Crystal Bridges continues its spending spree with this acquisition of a delectable work by Felix Gonzalez-Torres, which fetched a record price for the artist. The sculpture is made of thousands of pieces of wrapped candy (about 50lbs worth), which the public is invited to eat. The work sold for $7,669,000 at Christie’s post-war and contemporary art evening sale on 10 November. That still pales in comparison to the $44.4 million the museum paid for a Georgia O’Keeffe earlier this year.
Portrait of Olivia Porter (c. 1637), Anthony van Dyck
Olivia Porter was a lady-in-waiting to Queen Henrietta Maria, and was married to Endymion Porter, the King’s picture agent and the artist’s personal friend. The museum already owns one Van Dyck portrait of her, but kept it hidden away in storage for years believing it to be a copy: it was only reattributed in 2013. This second work has a rather more illustrious history and a better reputation as one of the artist’s most arresting portraits. It was bought by the 10th Earl of Northumberland, Algernon Percy, in the 17th century, and remained in the family until recently, when it was given to the nation in lieu of inheritance tax.
Paintings, prints and drawings from a variety of donors
The National Gallery of Art has announced a haul of new acquisitions, from post-war and contemporary paintings and photographs, to historic works on paper. Among the new arrivals are Mel Bochner’s painting Blah, Blah, Blah (2011) from the ‘Thesaurus’ series, donated by the artist in honour of James Meyer; a drawing of the Interior of Saint Bavo’s Church, Haarlem by 17th-century artist Pieter Jansz Saenredam; and Le Mirouer de la redemption de lumain lignage (published in Lyons by Martin Huss in 1478), a folio of 200 woodcuts, illustrating religious and apocryphal texts. The new arrivals are mostly gifts from private donors.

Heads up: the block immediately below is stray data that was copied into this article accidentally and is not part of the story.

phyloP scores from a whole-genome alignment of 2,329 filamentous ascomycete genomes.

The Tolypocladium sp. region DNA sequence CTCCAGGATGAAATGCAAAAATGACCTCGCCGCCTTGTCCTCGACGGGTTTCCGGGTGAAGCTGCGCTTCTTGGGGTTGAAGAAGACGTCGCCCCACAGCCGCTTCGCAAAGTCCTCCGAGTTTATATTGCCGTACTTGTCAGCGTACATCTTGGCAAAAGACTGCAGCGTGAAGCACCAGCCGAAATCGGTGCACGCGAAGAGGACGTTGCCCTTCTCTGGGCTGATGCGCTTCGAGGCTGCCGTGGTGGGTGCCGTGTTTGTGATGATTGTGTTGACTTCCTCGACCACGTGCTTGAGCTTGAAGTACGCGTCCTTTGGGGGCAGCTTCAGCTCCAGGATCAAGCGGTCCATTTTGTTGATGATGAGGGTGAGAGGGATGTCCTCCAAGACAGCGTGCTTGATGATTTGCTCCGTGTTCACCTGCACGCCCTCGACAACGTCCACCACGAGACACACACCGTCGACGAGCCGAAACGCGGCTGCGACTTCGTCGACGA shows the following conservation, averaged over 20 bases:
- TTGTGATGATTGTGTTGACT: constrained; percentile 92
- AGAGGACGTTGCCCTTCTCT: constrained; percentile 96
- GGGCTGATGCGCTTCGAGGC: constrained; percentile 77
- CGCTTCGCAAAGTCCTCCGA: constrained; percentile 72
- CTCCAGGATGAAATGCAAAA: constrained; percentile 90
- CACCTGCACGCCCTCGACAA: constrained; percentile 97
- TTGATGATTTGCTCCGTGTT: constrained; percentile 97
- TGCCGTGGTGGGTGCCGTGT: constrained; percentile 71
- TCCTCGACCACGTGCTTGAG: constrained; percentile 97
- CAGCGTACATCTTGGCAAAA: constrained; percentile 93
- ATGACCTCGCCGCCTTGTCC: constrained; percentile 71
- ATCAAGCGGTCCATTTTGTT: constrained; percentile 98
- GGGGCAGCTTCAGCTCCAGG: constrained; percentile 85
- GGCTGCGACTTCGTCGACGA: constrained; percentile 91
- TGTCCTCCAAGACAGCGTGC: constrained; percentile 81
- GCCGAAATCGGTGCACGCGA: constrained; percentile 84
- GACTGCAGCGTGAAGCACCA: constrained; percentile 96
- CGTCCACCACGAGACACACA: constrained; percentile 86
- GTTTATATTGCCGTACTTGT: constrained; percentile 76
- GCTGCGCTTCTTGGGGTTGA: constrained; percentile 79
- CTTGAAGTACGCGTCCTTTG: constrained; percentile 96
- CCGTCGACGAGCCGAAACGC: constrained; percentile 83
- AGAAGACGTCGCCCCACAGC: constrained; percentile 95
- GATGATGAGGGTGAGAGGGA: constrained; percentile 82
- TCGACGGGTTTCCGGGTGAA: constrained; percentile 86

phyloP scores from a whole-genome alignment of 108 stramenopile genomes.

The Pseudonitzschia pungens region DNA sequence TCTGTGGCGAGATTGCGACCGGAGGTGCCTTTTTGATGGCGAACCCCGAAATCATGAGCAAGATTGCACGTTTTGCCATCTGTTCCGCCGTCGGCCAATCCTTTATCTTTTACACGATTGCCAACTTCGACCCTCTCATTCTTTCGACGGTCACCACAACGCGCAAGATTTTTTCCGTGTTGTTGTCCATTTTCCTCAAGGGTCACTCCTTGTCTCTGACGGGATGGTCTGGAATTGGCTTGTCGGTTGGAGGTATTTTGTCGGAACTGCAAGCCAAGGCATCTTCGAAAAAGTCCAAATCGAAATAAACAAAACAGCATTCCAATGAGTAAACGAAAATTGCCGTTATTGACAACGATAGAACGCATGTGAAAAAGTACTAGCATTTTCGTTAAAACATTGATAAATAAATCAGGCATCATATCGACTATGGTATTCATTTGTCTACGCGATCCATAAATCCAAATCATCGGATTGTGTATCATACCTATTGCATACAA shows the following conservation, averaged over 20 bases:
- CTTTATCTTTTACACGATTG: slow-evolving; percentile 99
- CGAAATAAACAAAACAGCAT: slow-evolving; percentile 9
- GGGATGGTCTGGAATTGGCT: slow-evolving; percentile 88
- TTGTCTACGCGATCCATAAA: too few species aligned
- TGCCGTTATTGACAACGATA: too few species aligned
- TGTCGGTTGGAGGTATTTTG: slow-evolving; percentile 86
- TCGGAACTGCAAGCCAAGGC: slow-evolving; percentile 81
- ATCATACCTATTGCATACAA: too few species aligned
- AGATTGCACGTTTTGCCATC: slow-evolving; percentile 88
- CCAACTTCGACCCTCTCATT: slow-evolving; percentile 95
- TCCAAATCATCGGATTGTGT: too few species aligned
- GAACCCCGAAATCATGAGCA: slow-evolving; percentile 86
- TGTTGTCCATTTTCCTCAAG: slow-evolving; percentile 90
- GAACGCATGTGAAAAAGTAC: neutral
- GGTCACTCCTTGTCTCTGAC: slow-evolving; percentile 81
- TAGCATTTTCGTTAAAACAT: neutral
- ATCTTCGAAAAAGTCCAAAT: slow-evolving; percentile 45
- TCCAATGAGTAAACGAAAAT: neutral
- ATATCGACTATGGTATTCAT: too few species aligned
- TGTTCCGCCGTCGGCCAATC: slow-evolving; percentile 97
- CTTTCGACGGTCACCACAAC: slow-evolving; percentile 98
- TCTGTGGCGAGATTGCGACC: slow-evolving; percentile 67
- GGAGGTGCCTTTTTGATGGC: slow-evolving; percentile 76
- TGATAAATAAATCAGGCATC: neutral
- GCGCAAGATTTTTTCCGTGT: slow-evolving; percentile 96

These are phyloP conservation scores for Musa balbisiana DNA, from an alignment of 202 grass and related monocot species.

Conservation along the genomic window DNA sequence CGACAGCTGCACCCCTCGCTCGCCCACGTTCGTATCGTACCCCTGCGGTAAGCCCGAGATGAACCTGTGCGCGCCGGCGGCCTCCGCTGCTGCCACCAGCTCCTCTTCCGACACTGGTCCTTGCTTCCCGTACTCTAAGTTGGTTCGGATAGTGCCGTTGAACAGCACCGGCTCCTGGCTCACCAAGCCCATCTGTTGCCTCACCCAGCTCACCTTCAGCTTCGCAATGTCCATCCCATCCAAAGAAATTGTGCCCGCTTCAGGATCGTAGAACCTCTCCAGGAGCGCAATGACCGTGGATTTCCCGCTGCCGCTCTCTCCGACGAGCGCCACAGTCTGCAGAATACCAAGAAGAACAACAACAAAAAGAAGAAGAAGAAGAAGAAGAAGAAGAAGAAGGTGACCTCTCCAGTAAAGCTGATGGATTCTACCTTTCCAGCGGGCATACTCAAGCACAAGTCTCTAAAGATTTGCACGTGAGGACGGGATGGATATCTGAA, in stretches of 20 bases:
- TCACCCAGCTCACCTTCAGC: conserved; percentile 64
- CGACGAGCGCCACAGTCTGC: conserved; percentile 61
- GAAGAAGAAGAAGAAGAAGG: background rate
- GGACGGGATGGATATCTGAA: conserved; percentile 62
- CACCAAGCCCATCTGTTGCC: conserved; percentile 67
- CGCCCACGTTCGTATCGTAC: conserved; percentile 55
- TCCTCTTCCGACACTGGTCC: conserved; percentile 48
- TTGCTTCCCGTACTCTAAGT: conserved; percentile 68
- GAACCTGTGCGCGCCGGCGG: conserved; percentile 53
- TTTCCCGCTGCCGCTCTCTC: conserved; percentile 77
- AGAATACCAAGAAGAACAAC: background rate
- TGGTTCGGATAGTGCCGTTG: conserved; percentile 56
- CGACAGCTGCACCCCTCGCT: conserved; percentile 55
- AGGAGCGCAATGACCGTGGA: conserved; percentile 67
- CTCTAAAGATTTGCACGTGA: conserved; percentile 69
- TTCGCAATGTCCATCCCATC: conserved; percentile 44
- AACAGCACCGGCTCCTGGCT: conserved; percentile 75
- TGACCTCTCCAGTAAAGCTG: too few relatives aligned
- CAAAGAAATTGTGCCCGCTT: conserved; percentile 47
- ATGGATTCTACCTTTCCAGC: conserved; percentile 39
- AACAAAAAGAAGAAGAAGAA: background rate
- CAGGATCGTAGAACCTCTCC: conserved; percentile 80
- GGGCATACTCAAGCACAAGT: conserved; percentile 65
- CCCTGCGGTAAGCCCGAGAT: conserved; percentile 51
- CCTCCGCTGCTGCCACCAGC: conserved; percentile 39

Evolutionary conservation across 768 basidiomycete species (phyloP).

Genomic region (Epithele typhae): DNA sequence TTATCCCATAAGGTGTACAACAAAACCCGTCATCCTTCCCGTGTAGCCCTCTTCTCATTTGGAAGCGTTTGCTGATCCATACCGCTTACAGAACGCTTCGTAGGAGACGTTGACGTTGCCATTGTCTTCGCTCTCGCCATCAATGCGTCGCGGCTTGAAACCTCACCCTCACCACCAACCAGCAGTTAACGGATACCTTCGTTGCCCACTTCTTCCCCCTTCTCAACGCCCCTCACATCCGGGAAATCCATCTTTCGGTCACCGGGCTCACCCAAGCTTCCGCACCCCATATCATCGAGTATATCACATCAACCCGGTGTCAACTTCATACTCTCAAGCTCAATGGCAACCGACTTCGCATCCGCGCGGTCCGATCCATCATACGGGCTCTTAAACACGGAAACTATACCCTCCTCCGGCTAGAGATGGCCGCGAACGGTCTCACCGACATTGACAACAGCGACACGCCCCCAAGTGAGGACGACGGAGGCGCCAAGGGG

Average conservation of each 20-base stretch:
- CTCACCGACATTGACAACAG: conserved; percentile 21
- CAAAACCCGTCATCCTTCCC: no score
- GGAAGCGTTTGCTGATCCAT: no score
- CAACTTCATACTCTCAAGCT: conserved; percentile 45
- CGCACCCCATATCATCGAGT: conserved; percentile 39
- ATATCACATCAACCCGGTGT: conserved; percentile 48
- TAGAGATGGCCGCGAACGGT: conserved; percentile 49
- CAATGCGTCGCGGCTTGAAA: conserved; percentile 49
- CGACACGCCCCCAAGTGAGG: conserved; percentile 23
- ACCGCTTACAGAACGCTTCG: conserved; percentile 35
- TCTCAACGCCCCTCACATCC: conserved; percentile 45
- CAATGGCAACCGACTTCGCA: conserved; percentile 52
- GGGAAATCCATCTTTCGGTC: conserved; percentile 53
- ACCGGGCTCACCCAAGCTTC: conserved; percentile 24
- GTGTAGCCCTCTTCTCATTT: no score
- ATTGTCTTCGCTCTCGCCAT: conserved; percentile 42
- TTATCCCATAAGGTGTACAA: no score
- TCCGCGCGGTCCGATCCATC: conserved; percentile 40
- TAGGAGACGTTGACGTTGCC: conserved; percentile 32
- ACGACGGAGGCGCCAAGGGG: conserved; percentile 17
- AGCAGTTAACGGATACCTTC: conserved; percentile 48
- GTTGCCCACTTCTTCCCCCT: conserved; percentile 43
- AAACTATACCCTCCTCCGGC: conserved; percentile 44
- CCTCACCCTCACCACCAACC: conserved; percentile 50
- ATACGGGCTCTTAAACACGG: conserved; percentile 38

Double-sided painting: Great dancing pair (1923), and Landscape on the fjord (1939), Erich Heckel
This two-sided work is a canny acquisition for a museum that otherwise holds no examples of German Expressionist painting. Both pictures are the work of Erich Heckel, who co-founded the Die Brücke (The Bridge) group in Dresden in 1905. The first, Great Dancing Pair, depicts a scene of frivolity in the Weimar Republic before the rise of Nazism in Germany. The second, Landscape on the fjord, was painted after Heckel’s work had been branded as ‘degenerate’ by the Fascist party and was hidden for years under a layer of distemper added by the artist, presumably to hide it from the authorities. ‘We think this painting will fill a void in the great NGV Collection, and generate interest in this important and difficult period in European art,’ explained John Downer AM and Rose Downer, who supported the gift.
700 Bollywood, Malayalam, Punjabi, Tamil, and Telugu films, and 6,000 film posters
The George Eastman Collection is celebrating another major addition to its holdings following the gift of William Kentridge’s complete works in time-based media (shortlisted for the Apollo Acquisition of the Year Award 2015). This huge group of Indian cinematic work was discovered last year in an abandoned cinema complex in California, which has since been demolished. Dino Everett, a film archivist at the University of California, alerted the museum. It now ranks as the largest collection of contemporary Indian cinema in a public institution.
154 graphic works by Anna-Eva Bergman
This gift from the Fondation Hartung Bergman in Antibes coincides with the exhibition ‘Anna-Eva Bergman: Graphic Universe’, which is open at the museum until 28 February 2016. Bergman treated her graphic work as experiments which directly informed the paintings for which she is more famous. In 1960 she categorised her oeuvre according to its core themes: ‘rocks, celestial bodies, mountains, fjords, horizons, boats, and tombs’. She reworked these motifs constantly, developing her compositions by degrees: these works offer some fascinating insights into her working process.